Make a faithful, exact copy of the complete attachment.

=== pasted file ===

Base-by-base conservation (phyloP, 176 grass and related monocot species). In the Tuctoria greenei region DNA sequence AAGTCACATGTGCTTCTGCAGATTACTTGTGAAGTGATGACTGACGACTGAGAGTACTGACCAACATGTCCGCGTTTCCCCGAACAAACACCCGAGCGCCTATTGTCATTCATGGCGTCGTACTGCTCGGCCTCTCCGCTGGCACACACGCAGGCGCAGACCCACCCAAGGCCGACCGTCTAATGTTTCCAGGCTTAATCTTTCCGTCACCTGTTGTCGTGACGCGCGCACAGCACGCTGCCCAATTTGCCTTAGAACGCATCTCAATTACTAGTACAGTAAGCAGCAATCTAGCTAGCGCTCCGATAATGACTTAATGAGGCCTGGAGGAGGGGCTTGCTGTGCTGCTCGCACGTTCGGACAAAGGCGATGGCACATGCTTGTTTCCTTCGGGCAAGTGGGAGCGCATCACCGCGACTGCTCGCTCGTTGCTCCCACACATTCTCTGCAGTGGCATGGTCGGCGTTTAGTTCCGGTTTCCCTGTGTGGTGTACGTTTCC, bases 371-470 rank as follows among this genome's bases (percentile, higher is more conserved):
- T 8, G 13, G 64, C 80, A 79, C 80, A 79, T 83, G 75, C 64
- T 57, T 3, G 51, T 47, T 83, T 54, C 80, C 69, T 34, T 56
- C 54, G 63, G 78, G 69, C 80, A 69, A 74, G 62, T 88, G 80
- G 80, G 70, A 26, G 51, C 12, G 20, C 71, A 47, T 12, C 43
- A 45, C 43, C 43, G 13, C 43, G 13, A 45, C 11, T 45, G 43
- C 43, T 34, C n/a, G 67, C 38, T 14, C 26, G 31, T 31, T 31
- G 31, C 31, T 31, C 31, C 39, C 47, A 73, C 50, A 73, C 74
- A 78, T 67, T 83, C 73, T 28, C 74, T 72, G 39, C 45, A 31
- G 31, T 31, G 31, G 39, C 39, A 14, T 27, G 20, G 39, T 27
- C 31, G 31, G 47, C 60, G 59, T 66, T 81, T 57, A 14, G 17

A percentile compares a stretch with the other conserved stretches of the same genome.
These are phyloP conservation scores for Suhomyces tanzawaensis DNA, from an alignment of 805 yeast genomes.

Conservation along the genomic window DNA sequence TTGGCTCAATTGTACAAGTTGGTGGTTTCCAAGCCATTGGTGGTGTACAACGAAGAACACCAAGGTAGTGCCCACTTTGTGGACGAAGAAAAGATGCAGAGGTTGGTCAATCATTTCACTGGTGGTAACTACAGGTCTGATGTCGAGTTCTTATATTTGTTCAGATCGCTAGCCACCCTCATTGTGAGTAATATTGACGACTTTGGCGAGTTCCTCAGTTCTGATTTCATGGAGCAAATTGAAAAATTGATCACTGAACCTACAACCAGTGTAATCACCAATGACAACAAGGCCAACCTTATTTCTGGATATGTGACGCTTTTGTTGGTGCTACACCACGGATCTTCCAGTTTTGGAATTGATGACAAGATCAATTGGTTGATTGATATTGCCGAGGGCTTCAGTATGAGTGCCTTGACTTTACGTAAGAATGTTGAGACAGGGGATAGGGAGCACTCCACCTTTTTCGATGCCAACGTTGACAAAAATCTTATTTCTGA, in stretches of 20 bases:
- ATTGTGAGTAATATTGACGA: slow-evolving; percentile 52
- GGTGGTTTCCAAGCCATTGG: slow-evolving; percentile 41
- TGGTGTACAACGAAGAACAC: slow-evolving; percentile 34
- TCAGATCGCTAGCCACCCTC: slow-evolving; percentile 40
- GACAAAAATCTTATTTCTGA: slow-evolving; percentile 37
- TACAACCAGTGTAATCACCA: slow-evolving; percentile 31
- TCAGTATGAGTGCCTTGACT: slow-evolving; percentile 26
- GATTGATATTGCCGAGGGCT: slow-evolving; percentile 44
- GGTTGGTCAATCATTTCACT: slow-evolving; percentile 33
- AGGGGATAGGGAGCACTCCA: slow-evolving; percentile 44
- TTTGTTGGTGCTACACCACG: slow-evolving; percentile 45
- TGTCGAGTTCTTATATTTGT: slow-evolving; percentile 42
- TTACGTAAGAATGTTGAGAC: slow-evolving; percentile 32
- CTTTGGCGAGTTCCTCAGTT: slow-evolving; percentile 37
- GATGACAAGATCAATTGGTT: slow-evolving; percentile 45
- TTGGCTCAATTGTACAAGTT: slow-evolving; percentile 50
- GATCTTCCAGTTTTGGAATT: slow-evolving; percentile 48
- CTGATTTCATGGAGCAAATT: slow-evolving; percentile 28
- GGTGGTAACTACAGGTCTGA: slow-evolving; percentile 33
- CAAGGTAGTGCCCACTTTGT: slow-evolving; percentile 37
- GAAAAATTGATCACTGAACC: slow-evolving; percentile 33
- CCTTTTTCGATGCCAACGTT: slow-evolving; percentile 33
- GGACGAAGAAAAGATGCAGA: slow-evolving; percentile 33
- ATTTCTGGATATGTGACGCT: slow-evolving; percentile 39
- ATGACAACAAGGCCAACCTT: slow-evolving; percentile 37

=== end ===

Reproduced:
Base-by-base conservation (phyloP, 176 grass and related monocot species). In the Tuctoria greenei region DNA sequence AAGTCACATGTGCTTCTGCAGATTACTTGTGAAGTGATGACTGACGACTGAGAGTACTGACCAACATGTCCGCGTTTCCCCGAACAAACACCCGAGCGCCTATTGTCATTCATGGCGTCGTACTGCTCGGCCTCTCCGCTGGCACACACGCAGGCGCAGACCCACCCAAGGCCGACCGTCTAATGTTTCCAGGCTTAATCTTTCCGTCACCTGTTGTCGTGACGCGCGCACAGCACGCTGCCCAATTTGCCTTAGAACGCATCTCAATTACTAGTACAGTAAGCAGCAATCTAGCTAGCGCTCCGATAATGACTTAATGAGGCCTGGAGGAGGGGCTTGCTGTGCTGCTCGCACGTTCGGACAAAGGCGATGGCACATGCTTGTTTCCTTCGGGCAAGTGGGAGCGCATCACCGCGACTGCTCGCTCGTTGCTCCCACACATTCTCTGCAGTGGCATGGTCGGCGTTTAGTTCCGGTTTCCCTGTGTGGTGTACGTTTCC, bases 371-470 rank as follows among this genome's bases (percentile, higher is more conserved):
- T 8, G 13, G 64, C 80, A 79, C 80, A 79, T 83, G 75, C 64
- T 57, T 3, G 51, T 47, T 83, T 54, C 80, C 69, T 34, T 56
- C 54, G 63, G 78, G 69, C 80, A 69, A 74, G 62, T 88, G 80
- G 80, G 70, A 26, G 51, C 12, G 20, C 71, A 47, T 12, C 43
- A 45, C 43, C 43, G 13, C 43, G 13, A 45, C 11, T 45, G 43
- C 43, T 34, C n/a, G 67, C 38, T 14, C 26, G 31, T 31, T 31
- G 31, C 31, T 31, C 31, C 39, C 47, A 73, C 50, A 73, C 74
- A 78, T 67, T 83, C 73, T 28, C 74, T 72, G 39, C 45, A 31
- G 31, T 31, G 31, G 39, C 39, A 14, T 27, G 20, G 39, T 27
- C 31, G 31, G 47, C 60, G 59, T 66, T 81, T 57, A 14, G 17

A percentile compares a stretch with the other conserved stretches of the same genome.
These are phyloP conservation scores for Suhomyces tanzawaensis DNA, from an alignment of 805 yeast genomes.

Conservation along the genomic window DNA sequence TTGGCTCAATTGTACAAGTTGGTGGTTTCCAAGCCATTGGTGGTGTACAACGAAGAACACCAAGGTAGTGCCCACTTTGTGGACGAAGAAAAGATGCAGAGGTTGGTCAATCATTTCACTGGTGGTAACTACAGGTCTGATGTCGAGTTCTTATATTTGTTCAGATCGCTAGCCACCCTCATTGTGAGTAATATTGACGACTTTGGCGAGTTCCTCAGTTCTGATTTCATGGAGCAAATTGAAAAATTGATCACTGAACCTACAACCAGTGTAATCACCAATGACAACAAGGCCAACCTTATTTCTGGATATGTGACGCTTTTGTTGGTGCTACACCACGGATCTTCCAGTTTTGGAATTGATGACAAGATCAATTGGTTGATTGATATTGCCGAGGGCTTCAGTATGAGTGCCTTGACTTTACGTAAGAATGTTGAGACAGGGGATAGGGAGCACTCCACCTTTTTCGATGCCAACGTTGACAAAAATCTTATTTCTGA, in stretches of 20 bases:
- ATTGTGAGTAATATTGACGA: slow-evolving; percentile 52
- GGTGGTTTCCAAGCCATTGG: slow-evolving; percentile 41
- TGGTGTACAACGAAGAACAC: slow-evolving; percentile 34
- TCAGATCGCTAGCCACCCTC: slow-evolving; percentile 40
- GACAAAAATCTTATTTCTGA: slow-evolving; percentile 37
- TACAACCAGTGTAATCACCA: slow-evolving; percentile 31
- TCAGTATGAGTGCCTTGACT: slow-evolving; percentile 26
- GATTGATATTGCCGAGGGCT: slow-evolving; percentile 44
- GGTTGGTCAATCATTTCACT: slow-evolving; percentile 33
- AGGGGATAGGGAGCACTCCA: slow-evolving; percentile 44
- TTTGTTGGTGCTACACCACG: slow-evolving; percentile 45
- TGTCGAGTTCTTATATTTGT: slow-evolving; percentile 42
- TTACGTAAGAATGTTGAGAC: slow-evolving; percentile 32
- CTTTGGCGAGTTCCTCAGTT: slow-evolving; percentile 37
- GATGACAAGATCAATTGGTT: slow-evolving; percentile 45
- TTGGCTCAATTGTACAAGTT: slow-evolving; percentile 50
- GATCTTCCAGTTTTGGAATT: slow-evolving; percentile 48
- CTGATTTCATGGAGCAAATT: slow-evolving; percentile 28
- GGTGGTAACTACAGGTCTGA: slow-evolving; percentile 33
- CAAGGTAGTGCCCACTTTGT: slow-evolving; percentile 37
- GAAAAATTGATCACTGAACC: slow-evolving; percentile 33
- CCTTTTTCGATGCCAACGTT: slow-evolving; percentile 33
- GGACGAAGAAAAGATGCAGA: slow-evolving; percentile 33
- ATTTCTGGATATGTGACGCT: slow-evolving; percentile 39
- ATGACAACAAGGCCAACCTT: slow-evolving; percentile 37